Albion Monitor /Features
 Project Censored: 1995 Story # 3

Child Labor in the U.S. is Worse Today Than During the 1930's

Every day, children across America are working in environments detrimental to their social and educational development, their health and even their lives.

In 1992, a National Institute of Occupational Safety and Health (NIOSH) report found that 670 youths aged 16 to 17 were killed on the job from 1980 to 1989. A second NIOSH report found that more than 64,100 children went to the emergency room for work-related injuries in 1992. Seventy percent of these deaths and injuries involved violations of state labor laws and the Fair Labor Standards Act (FLSA), the federal law which prohibits youths under 18 from working in hazardous occupations.

These numbers are a conservative estimate since even the best figures underestimate the number of working children by 25 to 30 percent. As of yet, there is no comprehensive national data collection system that accurately tracks the number of working youth, nor their occupation, where they work, or how many are injured or killed on the job.

Of the estimated five million youth in the work force, thousands are injured, even killed, because several barriers continue to prevent them from being adequately protected in the workplace.

A patchwork of inefficient data collection systems fail to monitor the total number, much less the well being, of youth in the workplace. Enforcement of the FLSA is lax. Cultural beliefs about the worth of work for children are strong. And, various PACs lobby successfully to keep child labor laws from being strengthened, and, in many cases, to weaken existing laws.

"Child labor today is at a point where violations are greater than at any point during the 1930s," said Jeffrey Newman of the National Child Labor Committee, an advocacy group founded in 1904.

Violations are occurring today on farms and businesses around the country. Farm owners beat the system by allowing their entire family, including the children, to work under one person's social security number or by hiring a farm contractor who, on the books, counts as only one employee (while the contractors then hire whomever they wish).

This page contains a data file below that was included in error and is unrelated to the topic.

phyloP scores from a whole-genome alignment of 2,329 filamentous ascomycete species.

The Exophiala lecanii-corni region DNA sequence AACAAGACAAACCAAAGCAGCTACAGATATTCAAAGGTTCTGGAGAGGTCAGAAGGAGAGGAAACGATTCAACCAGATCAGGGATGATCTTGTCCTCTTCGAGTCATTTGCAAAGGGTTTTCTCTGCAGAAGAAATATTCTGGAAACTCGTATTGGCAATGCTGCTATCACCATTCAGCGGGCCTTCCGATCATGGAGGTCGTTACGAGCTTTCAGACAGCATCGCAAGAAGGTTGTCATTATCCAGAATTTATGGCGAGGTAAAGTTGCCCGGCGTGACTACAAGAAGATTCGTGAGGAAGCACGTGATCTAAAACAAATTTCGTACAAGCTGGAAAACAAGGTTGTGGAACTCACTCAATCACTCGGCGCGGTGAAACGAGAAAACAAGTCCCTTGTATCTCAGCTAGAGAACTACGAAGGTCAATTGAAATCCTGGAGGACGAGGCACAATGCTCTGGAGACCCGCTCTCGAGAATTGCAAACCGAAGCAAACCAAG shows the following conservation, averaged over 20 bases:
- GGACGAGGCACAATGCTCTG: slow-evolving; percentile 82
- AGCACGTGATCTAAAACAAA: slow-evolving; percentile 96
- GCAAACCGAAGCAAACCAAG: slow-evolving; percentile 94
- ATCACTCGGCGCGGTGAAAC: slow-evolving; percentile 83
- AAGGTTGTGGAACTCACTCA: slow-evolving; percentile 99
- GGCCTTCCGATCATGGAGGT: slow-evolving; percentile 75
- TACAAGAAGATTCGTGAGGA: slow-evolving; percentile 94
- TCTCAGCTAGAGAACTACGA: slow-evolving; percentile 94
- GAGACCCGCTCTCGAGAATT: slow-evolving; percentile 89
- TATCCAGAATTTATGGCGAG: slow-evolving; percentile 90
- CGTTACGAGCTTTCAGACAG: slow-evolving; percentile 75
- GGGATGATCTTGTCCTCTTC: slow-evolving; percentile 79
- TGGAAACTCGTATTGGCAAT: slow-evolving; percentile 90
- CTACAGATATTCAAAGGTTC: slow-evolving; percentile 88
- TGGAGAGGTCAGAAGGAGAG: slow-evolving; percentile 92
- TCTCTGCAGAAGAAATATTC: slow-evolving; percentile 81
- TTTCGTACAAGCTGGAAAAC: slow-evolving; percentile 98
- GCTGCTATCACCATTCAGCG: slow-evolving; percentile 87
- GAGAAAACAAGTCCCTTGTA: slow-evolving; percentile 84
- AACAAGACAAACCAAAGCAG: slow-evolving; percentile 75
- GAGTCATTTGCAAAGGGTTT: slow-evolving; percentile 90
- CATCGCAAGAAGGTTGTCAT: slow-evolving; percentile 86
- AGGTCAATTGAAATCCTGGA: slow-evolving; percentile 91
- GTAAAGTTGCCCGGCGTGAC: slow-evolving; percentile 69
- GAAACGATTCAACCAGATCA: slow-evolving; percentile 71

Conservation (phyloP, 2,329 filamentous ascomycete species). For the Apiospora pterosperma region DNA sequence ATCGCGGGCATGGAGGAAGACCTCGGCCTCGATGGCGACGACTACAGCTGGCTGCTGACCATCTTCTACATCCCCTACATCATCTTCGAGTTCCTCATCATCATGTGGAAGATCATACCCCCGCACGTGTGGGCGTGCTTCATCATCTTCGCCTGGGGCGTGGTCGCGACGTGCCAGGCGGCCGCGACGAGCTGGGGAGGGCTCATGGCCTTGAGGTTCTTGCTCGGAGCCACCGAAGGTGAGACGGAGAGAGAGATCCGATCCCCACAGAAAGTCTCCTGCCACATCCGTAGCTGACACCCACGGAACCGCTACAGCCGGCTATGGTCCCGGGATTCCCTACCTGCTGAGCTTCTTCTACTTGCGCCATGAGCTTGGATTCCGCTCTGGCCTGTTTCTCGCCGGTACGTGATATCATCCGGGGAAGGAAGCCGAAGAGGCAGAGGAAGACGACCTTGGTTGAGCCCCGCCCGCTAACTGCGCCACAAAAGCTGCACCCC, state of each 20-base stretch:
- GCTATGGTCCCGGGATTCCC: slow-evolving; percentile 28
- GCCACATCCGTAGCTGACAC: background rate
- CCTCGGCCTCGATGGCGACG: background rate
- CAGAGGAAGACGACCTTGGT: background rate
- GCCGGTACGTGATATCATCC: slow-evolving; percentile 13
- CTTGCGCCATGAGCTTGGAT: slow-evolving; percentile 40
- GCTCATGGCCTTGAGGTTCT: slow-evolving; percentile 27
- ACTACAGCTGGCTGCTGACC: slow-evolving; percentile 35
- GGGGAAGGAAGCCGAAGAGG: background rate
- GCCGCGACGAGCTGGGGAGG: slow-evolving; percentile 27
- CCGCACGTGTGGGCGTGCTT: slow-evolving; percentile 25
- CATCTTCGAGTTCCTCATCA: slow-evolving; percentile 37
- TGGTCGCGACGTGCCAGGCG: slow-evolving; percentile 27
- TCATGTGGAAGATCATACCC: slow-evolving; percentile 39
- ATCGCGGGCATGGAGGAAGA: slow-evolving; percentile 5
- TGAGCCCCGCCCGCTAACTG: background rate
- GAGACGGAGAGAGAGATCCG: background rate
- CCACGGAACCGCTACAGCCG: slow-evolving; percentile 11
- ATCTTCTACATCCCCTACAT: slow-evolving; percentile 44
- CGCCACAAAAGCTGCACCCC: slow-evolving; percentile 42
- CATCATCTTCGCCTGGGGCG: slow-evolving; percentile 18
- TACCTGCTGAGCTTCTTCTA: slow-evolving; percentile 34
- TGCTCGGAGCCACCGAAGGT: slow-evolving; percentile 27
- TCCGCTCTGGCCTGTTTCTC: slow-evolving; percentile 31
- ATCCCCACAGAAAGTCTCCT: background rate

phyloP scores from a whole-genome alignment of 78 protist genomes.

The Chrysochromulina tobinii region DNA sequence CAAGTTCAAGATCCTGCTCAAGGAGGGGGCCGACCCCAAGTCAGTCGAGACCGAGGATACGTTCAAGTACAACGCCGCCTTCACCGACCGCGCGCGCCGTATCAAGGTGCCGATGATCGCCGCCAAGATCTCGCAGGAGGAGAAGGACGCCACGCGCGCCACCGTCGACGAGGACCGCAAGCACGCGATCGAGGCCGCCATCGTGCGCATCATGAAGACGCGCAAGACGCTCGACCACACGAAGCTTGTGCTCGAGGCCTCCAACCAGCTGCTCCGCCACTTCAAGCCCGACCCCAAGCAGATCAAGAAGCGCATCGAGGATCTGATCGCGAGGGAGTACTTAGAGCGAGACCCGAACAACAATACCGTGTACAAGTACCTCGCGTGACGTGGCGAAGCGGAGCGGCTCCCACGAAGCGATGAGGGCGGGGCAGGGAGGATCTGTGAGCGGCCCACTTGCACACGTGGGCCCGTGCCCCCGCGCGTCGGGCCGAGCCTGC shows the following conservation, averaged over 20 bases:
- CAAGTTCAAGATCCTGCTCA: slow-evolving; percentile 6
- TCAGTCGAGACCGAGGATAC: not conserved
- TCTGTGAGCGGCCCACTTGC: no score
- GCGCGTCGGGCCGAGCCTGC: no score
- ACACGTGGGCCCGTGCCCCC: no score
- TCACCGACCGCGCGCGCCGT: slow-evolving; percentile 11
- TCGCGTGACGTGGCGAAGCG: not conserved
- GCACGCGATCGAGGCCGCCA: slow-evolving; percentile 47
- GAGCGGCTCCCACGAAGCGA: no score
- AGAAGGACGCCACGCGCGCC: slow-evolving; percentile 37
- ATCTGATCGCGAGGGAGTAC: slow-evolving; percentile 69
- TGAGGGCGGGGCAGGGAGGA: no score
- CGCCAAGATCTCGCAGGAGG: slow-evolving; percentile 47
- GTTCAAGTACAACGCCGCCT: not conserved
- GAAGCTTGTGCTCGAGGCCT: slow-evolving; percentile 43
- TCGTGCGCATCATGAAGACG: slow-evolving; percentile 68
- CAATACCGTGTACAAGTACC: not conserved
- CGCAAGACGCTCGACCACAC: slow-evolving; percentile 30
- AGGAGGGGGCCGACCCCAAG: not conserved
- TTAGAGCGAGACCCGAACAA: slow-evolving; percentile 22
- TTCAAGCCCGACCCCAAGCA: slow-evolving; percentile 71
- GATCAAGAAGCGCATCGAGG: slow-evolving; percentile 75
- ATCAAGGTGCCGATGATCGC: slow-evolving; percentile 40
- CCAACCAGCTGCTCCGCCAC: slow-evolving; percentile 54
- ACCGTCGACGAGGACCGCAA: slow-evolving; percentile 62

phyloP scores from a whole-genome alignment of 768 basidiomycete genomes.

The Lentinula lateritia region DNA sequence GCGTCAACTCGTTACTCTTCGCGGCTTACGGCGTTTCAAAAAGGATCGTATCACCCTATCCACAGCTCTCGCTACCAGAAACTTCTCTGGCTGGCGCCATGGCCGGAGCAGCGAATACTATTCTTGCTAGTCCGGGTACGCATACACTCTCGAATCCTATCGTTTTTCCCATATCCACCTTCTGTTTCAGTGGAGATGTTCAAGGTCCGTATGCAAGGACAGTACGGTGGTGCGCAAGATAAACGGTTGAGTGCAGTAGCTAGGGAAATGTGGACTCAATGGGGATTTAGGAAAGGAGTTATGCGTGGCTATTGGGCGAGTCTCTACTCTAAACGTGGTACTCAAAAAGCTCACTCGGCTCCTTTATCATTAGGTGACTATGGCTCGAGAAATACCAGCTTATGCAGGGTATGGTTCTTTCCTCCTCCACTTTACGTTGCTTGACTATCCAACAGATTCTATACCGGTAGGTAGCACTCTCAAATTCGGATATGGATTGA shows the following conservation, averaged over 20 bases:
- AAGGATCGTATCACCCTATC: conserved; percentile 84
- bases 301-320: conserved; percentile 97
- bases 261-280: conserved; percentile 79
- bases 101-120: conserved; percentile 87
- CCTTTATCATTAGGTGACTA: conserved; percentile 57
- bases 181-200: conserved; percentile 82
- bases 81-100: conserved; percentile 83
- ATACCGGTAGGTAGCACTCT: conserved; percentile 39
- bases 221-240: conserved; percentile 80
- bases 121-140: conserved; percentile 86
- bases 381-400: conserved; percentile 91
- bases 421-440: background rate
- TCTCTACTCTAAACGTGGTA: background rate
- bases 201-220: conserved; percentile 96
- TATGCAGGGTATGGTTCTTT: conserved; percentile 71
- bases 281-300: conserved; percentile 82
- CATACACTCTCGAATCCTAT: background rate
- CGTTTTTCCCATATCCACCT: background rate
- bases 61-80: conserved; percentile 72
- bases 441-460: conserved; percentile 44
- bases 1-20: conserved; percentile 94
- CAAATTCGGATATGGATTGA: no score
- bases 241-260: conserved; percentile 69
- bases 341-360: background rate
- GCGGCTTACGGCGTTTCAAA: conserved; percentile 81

Businesses aren't worried about the child labor violations that they commit because the laws are rarely enforced. One report found that the average business could expect to be inspected once every 50 years or so. Inspectors spend only about five percent of their time looking into child labor problems.

Even when companies are inspected and violations are found, the maximum penalty of $10,000 per violation is rarely enforced.

Lobbying efforts by various business trade organizations are making congressional reform nearly impossible. In the nation's capital, money talks, and both the National Restaurant Association (NRA) and the Food Marketing Institute (FMI)(representing areas where many child labor violations occur), speak persuasively with their generous contributions to potential supporters of their agenda.

The restaurant industry alone has given $1.3 million to Republican candidates in recent years; House Speaker Newt Gingrich has been a favorite of both the NRA and the FMI. Since 1991, Gingrich has received more than $27,000 from both PACs.

Previous Story Next Story

SOURCE: SOUTHERN EXPOSURE, Fall/Winter 1995, "Working in Harm's Way," by Ron Nixon, pp 16-26.

Comments? Send a letter to the editor.

Albion Monitor March 30, 1996 (

All Rights Reserved.

Contact for permission to reproduce.

Front Page